Evidence-based Practice: Is it Actionable Information or Judgement Support

A recent article can be read as another interesting take on the relationship between science and practice.  The reference is:

Stake, R.E. (2009). The incredible lightness of evidence: Problems of synthesis in educational evaluation, Studies in Educational Evaluation, 35,  pp. 3-6.

In the authors words:

Educational measurement and evaluation is . . .  a problematic field. Standardized testing is magnificent in its conceptual structure, and it is ‘‘out of control’’ in educational practice.  . . . there is widespread advocacy for evidence- based decision-making . . . (and) One quickly understands that many of its advocates are speaking of evidence in the form of objective, science-driven, decontextualized, action determining knowledge, more than as material for user deliberation.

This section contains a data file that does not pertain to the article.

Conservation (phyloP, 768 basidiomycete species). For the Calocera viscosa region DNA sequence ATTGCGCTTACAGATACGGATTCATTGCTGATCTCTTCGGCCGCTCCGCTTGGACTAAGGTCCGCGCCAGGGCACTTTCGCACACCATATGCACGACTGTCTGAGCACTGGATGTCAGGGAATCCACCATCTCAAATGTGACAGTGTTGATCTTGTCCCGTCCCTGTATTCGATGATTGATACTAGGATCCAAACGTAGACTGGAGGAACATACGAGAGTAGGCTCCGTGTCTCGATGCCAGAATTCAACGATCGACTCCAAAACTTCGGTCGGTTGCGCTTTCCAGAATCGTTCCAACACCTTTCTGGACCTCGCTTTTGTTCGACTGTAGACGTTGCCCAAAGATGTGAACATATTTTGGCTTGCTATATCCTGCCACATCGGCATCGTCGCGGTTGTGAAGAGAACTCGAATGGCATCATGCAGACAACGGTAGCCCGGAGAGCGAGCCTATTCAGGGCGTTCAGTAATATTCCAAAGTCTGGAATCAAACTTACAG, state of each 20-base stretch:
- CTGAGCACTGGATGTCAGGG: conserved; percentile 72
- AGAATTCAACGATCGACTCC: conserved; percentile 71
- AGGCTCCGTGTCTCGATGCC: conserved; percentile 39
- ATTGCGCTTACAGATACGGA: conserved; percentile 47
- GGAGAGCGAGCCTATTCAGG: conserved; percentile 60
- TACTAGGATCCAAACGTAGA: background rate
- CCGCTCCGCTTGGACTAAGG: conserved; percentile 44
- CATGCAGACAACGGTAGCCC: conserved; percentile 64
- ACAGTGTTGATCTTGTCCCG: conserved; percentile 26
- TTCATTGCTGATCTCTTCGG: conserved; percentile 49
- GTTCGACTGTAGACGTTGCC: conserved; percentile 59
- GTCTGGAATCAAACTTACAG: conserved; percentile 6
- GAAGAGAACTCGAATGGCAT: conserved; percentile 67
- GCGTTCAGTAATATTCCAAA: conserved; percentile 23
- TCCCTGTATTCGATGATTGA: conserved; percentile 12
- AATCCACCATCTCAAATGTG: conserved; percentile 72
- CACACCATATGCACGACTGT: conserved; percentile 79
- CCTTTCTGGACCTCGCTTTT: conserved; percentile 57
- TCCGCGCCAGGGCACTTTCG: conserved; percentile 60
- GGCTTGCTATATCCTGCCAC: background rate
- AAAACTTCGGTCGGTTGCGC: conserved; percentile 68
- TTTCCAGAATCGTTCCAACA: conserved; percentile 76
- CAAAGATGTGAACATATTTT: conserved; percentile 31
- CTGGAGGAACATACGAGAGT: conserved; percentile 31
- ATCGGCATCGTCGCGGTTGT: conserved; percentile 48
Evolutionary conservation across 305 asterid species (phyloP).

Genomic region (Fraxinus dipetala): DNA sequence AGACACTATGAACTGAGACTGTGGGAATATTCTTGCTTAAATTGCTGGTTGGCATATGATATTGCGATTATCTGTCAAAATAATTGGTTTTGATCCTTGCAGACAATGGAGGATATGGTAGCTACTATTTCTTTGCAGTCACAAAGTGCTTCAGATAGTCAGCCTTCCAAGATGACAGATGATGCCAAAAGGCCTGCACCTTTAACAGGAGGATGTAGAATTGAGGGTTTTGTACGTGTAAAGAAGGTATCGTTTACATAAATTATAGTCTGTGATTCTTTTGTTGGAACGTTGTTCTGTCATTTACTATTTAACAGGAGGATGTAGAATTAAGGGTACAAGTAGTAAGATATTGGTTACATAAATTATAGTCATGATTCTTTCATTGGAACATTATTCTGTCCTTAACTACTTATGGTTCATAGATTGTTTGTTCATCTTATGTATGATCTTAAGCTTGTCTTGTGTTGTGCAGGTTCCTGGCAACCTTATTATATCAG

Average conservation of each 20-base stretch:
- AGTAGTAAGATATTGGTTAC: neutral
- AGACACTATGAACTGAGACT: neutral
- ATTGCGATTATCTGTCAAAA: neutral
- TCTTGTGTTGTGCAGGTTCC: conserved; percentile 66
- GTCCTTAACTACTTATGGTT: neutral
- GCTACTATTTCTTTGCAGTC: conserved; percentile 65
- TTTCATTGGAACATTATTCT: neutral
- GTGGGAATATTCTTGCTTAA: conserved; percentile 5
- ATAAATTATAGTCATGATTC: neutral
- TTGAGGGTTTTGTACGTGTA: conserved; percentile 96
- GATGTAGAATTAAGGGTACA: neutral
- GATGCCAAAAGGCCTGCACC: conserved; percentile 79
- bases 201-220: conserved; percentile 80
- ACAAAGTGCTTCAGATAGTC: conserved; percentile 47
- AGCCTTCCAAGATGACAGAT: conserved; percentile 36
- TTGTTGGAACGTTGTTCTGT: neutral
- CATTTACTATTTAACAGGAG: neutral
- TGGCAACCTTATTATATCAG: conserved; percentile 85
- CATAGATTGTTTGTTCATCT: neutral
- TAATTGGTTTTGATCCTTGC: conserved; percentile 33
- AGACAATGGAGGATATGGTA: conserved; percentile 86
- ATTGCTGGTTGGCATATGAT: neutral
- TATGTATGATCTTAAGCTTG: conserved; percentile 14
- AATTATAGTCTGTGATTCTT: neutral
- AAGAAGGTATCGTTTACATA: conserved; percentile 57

Evidence is an important concept also in establishing a rationale or potential for action. Here there is no single criterion but multiple criteria . . .  policy should be based on many factors, on evidence of many kinds.  . . . Evidence is an attribute of information, but it is also an attribute of persuasion. It contributes to understanding and conviction.  . . . Evidence should be subordinate to judgment, crafted to user conviction. (emphasis added)